24 – 28 July 2017
Read Cognosec’s round up of relevant news and happenings within the industry this week.
In the news this week…
400,000 UniCredit bank accounts breached in Italy
According to a Bloomberg news report, Italy’s UniCredit SpA bank has been subject to a data breach affecting 400,000 client accounts. In a statement, the bank revealed that the attack took place in September and October of 2016 and June and July of this year. However, the bank only discovered the breaches this week. Commenting on the attack, Francesco Confuorti, chief executive officer of Advantage Financial SA, a Milan-based investment firm, said: “This is the first attack targeting an Italian bank and confirms that IT systems, particularly in Italy, need massive investment to avoid a loss of confidence. I expect that this case will lead to Italian banks reviewing their IT systems,” he added. It is believed intruders gained unauthorised access to customer data through an outside company employed by the bank.
Brexit negotiations could be disrupted by DDoS attacks
According to reports, security professionals are preparing for an unprecedented number of DDoS attacks in the year ahead and are preparing for attacks which could disrupt Brexit negotiations. Results of a recent study reveal 57 percent of IT security professionals questioned believe Brexit negotiations will be affected by DDoS attacks, with hackers using DDoS to disrupt negotiations, or alternatively, using the attacks as camouflage to steal confidential data. Furthermore, those surveyed believe criminal extortionists are most likely to inflict an attack. In total, 38 percent expect the DDoS attacks to be financially motivated.
IoT devices at risk from devil’s Ivy vulnerability
Millions of Internet of Things devices are vulnerable to a flaw that allows attackers to remotely gain control over devices or crash them, according to news reports this week. The flaw, which affects millions of products ranging from airport surveillance cameras, sensors, networking equipment and IoT devices, may have been victim to a vulnerability named Devil’s Ivy. Researchers have discovered 249 models of the 251 Axis camera are susceptible to the bug discovered in an open source software library. The vulnerability allows hackers to remotely access the video feed of the camera. It is then possible to install a backdoor in the device or block the owner from accessing the camera. Manufacturer Axis has issued a patch to resolve the vulnerability and has alerted its customers.
Swedish government leaks sensitive and personal data of millions
According to reports, Sweden’s government has inadvertently exposed sensitive data of millions of people, together with military secrets and possibly the EU secure intranet. The data, which was leaked in 2015, included names, photos and addresses of citizens including air force pilots, people under witness relocation and members of military secret units. Reports suggest the leak took place after the Swedish Transport Agency (STA) outsourced its database management and other IT services. The STA then uploaded its entire database, including details of every vehicle in the country, to cloud servers. The data was then in error emailed to marketers in text message. Once the issue was known the STA asked the marketing subscribers to delete the list themselves. The Swedish government continues to investigate the scope of the leak.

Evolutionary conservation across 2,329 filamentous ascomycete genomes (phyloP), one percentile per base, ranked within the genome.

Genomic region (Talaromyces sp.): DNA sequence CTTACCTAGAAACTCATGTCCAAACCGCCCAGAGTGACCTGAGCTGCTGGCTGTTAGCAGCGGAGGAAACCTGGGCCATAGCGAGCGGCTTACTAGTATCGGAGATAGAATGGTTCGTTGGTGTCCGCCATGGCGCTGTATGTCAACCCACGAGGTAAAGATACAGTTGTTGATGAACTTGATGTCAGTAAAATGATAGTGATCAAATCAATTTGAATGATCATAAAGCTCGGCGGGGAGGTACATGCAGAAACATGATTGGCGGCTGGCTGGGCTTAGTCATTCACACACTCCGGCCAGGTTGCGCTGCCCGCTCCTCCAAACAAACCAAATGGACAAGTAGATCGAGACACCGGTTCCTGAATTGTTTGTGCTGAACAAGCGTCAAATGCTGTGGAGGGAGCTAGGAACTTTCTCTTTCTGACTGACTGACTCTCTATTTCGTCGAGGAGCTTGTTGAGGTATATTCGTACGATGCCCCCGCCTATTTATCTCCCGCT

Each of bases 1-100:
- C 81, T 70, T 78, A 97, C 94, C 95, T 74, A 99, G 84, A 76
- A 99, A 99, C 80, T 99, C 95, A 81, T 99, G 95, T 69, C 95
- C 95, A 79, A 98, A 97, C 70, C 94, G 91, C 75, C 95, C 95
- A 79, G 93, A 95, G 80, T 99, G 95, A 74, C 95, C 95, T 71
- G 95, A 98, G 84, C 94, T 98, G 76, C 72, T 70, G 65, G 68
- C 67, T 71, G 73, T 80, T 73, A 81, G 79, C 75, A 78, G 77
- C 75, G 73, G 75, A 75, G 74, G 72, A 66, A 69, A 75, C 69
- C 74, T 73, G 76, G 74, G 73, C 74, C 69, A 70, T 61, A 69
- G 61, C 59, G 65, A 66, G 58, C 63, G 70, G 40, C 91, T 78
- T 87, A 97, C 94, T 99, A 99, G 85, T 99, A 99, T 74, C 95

Newcastle University issues phishing alert
Newcastle University has been targeted by a phishing site fraudulently trading on its name. The university issued a statement revealing that the fake site, ‘Newcastle International University’, is using its brand and accepting credit card payments to secure bogus courses. Furthermore, prospective students are at risk of handing over additional sensitive data such as passport information. According to reports, phishing is a growing problem among universities in the UK, with the brand of establishments being used to dupe staff and students.
New spear-phishing attack targets energy sector
According to Infosecurity magazine, a new type of spear-phishing attack directed at energy companies has the potential to cause massive disruption. This type of cyber-attack is concealed in a document which masquerades as a curriculum vitae accompanying a harmless email. Because the Word document and email are completely clean and contain no malicious code, the attack is undetectable by incoming email monitoring defences. According to the article, this type of spear-phishing attack uses a Word document containing a template reference that when loaded connects to an attacker’s server via Server Message Block (SMB) and downloads a Word template which can include embedded malicious payloads. To date, attacks have been aimed at infrastructure control systems (ICS) of US energy companies. However, the article goes on to warn that the attacks have the potential to spread to vital infrastructure in Britain.